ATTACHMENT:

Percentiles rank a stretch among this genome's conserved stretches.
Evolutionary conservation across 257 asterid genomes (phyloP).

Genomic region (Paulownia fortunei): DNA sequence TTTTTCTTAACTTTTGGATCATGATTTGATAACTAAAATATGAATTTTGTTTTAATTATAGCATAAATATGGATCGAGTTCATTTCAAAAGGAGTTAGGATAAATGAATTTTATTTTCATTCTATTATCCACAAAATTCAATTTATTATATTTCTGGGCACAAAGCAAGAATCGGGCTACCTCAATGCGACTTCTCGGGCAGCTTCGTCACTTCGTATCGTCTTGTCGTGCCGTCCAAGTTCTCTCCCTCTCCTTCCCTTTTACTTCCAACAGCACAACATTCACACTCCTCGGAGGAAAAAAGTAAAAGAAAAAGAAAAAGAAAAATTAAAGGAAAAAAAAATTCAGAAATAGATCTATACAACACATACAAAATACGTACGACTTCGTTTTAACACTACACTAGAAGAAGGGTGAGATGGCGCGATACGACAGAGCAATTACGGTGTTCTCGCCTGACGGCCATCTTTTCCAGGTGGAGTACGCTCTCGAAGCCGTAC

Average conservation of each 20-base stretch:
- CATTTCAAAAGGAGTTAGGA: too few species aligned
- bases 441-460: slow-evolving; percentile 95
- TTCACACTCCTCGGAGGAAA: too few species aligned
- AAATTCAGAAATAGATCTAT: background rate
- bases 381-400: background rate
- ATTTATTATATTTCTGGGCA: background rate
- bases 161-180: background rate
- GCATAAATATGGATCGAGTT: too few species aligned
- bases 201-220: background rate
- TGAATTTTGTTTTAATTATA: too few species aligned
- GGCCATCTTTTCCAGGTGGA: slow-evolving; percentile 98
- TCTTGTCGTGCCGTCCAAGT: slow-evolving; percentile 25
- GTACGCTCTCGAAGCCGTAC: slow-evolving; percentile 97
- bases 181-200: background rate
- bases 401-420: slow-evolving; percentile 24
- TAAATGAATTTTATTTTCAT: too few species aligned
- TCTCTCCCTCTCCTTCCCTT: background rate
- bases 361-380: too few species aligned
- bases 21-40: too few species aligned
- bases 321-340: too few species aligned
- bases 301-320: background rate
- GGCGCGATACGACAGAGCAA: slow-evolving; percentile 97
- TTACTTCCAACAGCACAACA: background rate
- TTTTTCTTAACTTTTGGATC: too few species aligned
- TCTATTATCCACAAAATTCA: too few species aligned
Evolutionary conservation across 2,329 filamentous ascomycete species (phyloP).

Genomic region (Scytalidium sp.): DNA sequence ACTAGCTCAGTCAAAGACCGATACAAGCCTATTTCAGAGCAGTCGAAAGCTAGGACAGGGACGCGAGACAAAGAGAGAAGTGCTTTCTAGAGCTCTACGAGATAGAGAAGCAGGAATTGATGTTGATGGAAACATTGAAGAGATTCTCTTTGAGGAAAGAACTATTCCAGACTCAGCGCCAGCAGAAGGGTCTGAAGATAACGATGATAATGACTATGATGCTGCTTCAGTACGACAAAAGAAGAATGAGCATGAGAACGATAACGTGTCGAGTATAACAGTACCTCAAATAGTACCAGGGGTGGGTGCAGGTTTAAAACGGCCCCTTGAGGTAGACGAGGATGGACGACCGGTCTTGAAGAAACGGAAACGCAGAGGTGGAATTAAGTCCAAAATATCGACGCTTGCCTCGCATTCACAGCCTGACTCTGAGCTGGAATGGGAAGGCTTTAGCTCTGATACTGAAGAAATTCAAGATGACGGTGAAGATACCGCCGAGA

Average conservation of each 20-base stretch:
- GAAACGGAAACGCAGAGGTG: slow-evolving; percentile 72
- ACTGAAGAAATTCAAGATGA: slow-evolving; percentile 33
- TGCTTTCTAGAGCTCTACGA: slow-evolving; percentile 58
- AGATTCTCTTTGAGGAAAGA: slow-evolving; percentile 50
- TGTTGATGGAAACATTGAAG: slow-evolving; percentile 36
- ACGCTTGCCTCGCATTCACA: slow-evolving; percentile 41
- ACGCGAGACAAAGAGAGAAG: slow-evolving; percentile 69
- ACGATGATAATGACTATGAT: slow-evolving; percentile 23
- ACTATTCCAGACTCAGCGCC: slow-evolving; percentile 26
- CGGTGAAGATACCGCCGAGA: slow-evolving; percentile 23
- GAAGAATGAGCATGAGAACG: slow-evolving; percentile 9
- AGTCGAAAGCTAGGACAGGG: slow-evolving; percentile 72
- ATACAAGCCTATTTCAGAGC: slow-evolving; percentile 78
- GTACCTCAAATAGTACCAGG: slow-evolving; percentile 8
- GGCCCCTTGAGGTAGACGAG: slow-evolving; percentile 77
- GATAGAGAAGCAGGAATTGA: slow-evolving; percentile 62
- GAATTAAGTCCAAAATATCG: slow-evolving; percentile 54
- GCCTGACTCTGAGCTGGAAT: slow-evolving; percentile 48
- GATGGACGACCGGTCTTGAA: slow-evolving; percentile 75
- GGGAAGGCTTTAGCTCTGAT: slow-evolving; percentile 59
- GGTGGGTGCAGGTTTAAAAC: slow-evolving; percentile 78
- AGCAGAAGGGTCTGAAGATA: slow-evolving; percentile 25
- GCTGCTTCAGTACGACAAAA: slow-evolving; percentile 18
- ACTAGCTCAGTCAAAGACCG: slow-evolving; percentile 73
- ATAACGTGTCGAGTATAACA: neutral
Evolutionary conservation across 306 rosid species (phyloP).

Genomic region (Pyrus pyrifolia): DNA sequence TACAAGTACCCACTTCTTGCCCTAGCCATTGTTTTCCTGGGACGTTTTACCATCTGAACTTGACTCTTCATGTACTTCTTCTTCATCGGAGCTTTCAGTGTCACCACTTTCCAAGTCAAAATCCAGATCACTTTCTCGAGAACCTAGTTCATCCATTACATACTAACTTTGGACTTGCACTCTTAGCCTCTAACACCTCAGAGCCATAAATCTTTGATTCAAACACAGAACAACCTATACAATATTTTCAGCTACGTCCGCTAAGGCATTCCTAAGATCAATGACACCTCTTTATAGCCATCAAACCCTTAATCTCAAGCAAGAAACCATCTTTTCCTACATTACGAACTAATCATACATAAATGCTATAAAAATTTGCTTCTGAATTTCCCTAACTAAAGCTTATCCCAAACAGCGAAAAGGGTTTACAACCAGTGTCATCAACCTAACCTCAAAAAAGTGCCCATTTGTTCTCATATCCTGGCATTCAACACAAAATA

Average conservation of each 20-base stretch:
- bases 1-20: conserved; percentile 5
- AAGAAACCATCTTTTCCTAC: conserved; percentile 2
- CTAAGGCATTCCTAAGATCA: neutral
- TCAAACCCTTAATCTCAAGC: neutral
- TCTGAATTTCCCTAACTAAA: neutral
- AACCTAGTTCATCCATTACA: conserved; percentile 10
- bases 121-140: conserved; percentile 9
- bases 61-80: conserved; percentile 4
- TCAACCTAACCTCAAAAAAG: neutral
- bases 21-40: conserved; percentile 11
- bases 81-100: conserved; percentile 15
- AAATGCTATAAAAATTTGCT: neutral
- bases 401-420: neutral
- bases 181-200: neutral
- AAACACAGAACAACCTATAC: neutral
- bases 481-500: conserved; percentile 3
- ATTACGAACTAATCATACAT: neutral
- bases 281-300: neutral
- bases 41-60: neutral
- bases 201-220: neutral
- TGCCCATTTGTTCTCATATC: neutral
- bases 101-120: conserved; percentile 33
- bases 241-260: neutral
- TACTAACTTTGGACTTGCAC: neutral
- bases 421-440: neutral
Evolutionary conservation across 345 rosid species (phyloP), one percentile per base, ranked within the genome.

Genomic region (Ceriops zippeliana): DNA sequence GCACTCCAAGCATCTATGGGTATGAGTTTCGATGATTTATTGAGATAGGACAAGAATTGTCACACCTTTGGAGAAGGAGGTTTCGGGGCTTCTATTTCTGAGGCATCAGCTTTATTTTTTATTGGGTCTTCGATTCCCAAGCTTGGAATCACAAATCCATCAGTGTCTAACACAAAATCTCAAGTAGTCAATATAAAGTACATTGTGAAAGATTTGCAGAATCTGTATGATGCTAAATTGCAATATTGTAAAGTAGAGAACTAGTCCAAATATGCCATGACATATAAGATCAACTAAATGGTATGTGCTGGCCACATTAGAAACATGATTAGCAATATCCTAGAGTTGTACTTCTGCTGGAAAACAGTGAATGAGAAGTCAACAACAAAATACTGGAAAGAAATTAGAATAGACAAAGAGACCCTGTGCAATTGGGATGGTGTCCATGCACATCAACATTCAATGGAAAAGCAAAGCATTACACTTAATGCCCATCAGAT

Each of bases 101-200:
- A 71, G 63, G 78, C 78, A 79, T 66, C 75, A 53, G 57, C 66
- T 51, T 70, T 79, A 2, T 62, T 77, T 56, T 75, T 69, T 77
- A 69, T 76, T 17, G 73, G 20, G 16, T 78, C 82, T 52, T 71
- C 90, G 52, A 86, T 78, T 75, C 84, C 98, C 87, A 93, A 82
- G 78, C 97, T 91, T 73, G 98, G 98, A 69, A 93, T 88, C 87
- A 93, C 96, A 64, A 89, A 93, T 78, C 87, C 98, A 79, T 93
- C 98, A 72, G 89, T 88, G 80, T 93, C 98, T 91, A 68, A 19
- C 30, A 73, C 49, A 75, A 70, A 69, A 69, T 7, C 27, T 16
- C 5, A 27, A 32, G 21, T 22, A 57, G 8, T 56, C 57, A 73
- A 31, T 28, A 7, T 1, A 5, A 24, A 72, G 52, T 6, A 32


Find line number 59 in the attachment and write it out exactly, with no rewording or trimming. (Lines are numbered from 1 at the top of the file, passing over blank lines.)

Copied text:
Genomic region (Pyrus pyrifolia): DNA sequence TACAAGTACCCACTTCTTGCCCTAGCCATTGTTTTCCTGGGACGTTTTACCATCTGAACTTGACTCTTCATGTACTTCTTCTTCATCGGAGCTTTCAGTGTCACCACTTTCCAAGTCAAAATCCAGATCACTTTCTCGAGAACCTAGTTCATCCATTACATACTAACTTTGGACTTGCACTCTTAGCCTCTAACACCTCAGAGCCATAAATCTTTGATTCAAACACAGAACAACCTATACAATATTTTCAGCTACGTCCGCTAAGGCATTCCTAAGATCAATGACACCTCTTTATAGCCATCAAACCCTTAATCTCAAGCAAGAAACCATCTTTTCCTACATTACGAACTAATCATACATAAATGCTATAAAAATTTGCTTCTGAATTTCCCTAACTAAAGCTTATCCCAAACAGCGAAAAGGGTTTACAACCAGTGTCATCAACCTAACCTCAAAAAAGTGCCCATTTGTTCTCATATCCTGGCATTCAACACAAAATA